"We return the lobsters that are too small, and put the rest in the baskets, separating those who are fighting. On the way back, we put the MSC rubber bands on the lobster claws."
The environment, a real commitment
Driven by a commitment to sustainable fishing, Julien is part of the Commission Crustacés du Comité Régional des Pêches (the Crustacean Commission of the Regional Fisheries Committee). The group gathers fishermen, scientists from SMEL (Synergie Mer et Littoral - Sea and Coast Partnership) and other experts from local organisation Normandie Fraîcheur Mer. They meet regularly to discuss local issues and define the rules for managing the fishery. Julien goes to all the meetings.
He tries to engage other fishermen, chief restaurateurs, fish merchants and consumers around him, explaining the importance of sustainable fishing and the sustainability of seafood. Julien describes himself as a committed and responsible fisherman, but he still sometimes fears that overfishing could hit his own shores and spread to the lobster fishery. His generation is more concerned about the effects of overfishing on marine ecosystems than previous generations.
Julien has tried to create a network of young, committed fishermen. "I'm going to try to make a difference, and my friends have good insights too." He is the first to welcome SMEL scientists on board because their data is precious and helps him understand the characteristics of the lobster stock (distribution of males and females, water temperatures, breeding periods, stock health, etc.).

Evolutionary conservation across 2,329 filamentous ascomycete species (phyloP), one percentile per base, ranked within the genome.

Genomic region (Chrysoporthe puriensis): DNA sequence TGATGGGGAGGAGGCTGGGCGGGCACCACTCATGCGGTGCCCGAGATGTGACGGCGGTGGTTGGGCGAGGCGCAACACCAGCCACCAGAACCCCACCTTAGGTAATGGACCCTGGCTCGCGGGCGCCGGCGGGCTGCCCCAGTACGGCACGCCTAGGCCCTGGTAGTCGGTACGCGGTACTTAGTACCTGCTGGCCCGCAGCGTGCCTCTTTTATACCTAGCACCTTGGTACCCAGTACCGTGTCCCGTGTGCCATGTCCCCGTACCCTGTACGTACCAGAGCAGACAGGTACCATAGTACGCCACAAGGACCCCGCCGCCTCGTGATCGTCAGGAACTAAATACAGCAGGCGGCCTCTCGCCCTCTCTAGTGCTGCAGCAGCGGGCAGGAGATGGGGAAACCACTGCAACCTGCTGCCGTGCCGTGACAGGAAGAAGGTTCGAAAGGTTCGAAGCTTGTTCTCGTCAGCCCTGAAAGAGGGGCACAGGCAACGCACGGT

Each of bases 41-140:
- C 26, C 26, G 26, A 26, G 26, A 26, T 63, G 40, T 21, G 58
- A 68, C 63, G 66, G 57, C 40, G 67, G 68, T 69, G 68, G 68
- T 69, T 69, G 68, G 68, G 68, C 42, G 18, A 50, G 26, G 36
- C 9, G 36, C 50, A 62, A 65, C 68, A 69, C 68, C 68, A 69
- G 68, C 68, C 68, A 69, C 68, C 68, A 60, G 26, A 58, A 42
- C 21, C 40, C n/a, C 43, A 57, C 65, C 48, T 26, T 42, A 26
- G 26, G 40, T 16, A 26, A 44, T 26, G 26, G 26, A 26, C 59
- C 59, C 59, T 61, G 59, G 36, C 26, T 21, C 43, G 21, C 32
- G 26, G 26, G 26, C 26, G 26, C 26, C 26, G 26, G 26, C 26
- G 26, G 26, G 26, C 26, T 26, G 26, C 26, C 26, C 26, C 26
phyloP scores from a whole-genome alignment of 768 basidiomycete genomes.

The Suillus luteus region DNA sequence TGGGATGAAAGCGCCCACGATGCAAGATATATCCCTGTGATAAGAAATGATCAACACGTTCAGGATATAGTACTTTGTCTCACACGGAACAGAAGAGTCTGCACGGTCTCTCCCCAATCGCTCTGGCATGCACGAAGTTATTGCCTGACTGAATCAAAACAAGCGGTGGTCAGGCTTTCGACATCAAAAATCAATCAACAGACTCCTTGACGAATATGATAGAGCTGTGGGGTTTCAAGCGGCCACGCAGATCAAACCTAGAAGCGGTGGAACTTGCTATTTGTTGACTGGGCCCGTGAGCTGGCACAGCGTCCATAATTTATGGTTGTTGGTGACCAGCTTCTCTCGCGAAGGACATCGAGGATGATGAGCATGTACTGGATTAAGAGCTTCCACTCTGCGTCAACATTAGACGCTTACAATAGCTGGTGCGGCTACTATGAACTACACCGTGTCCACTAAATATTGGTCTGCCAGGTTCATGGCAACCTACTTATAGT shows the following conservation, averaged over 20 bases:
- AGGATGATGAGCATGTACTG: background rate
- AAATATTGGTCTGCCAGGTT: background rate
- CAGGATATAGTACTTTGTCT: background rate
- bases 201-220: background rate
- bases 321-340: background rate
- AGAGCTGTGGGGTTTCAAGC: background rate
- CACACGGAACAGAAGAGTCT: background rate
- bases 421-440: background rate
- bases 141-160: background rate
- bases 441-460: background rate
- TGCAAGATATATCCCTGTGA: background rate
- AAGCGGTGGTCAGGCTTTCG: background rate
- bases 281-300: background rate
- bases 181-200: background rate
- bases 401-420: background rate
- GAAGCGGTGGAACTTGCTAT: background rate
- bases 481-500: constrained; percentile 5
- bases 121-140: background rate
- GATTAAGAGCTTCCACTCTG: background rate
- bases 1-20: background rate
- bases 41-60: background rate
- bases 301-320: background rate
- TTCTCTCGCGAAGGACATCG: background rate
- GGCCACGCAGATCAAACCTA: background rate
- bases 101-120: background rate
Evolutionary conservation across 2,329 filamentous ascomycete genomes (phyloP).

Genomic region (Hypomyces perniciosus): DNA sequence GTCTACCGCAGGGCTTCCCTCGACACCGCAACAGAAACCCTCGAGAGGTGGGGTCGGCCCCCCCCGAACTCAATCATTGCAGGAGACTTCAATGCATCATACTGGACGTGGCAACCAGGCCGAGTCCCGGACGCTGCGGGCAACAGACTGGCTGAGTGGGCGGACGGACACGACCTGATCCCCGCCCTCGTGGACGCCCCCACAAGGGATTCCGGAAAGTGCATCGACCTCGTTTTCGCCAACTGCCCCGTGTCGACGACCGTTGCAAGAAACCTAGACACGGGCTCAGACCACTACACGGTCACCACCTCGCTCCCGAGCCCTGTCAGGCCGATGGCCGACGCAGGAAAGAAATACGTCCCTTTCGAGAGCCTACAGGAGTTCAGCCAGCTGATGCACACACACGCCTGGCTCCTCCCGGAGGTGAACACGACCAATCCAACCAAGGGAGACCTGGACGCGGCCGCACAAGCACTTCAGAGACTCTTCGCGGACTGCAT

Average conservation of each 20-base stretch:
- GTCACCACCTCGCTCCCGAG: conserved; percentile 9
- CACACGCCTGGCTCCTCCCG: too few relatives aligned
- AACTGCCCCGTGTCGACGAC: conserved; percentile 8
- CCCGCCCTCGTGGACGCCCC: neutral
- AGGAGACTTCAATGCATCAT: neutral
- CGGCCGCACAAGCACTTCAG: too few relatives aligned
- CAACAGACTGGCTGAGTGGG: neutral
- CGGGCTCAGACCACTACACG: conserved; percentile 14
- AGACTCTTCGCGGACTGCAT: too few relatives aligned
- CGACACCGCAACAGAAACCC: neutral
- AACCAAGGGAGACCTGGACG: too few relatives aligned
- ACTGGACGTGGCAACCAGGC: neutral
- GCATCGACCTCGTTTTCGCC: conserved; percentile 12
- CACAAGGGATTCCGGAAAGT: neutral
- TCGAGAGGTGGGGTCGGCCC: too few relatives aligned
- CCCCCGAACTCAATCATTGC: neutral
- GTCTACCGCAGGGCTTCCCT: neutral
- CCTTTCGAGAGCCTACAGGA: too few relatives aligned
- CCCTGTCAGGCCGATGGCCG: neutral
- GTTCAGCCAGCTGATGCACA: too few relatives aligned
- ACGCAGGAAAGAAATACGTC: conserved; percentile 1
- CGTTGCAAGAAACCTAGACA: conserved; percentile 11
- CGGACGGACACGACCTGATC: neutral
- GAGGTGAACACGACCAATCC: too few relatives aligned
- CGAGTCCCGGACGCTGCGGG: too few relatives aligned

"They check the tanks, go to sea with us and send back data. We can then understand what we might not notice at the time. We have to do this work with them over several years to see the progress. It's very interesting!"
This improved knowledge of the lobster population, combined with management measures like limiting the number of traps and boats, contributes to the preservation of the lobster stock and the holding of MSC certification. Sometimes, Julien goes even further in his efforts to improve sustainable fishing practices. At the Crustaceans Commission, he constantly suggests new ideas, particularly on improving fishing gear to minimise its environmental impact.
Looking to the future
Julien is a little uncertain about the future of the fishing profession and always remains conscious of the challenges facing the sector. What is certain, however, is that he would like to pass it on to his children. His dream is to continue traditional fishing, keeping with the pace of the seasons, diversifying into new species and catering to the needs of top chefs. His passion for the sea allows him to work both on and for the oceans.
“What I would really like to do is buy a small sailboat to find the silence of the sea. On a sailboat, you can sit and enjoy the calmness of the oceans... If I later have children, it would of course be a source of pride for them to take over my boat, but it takes a lot of courage. Building for the future is indeed important, but there's still a lot of work to do!"
Julien has hope and will continue to fish sustainably, preserving the oceans and biodiversity for future generations.
All photographs are subject to copyright © MSC or Frédéric Briois.
This story originally appeared in French.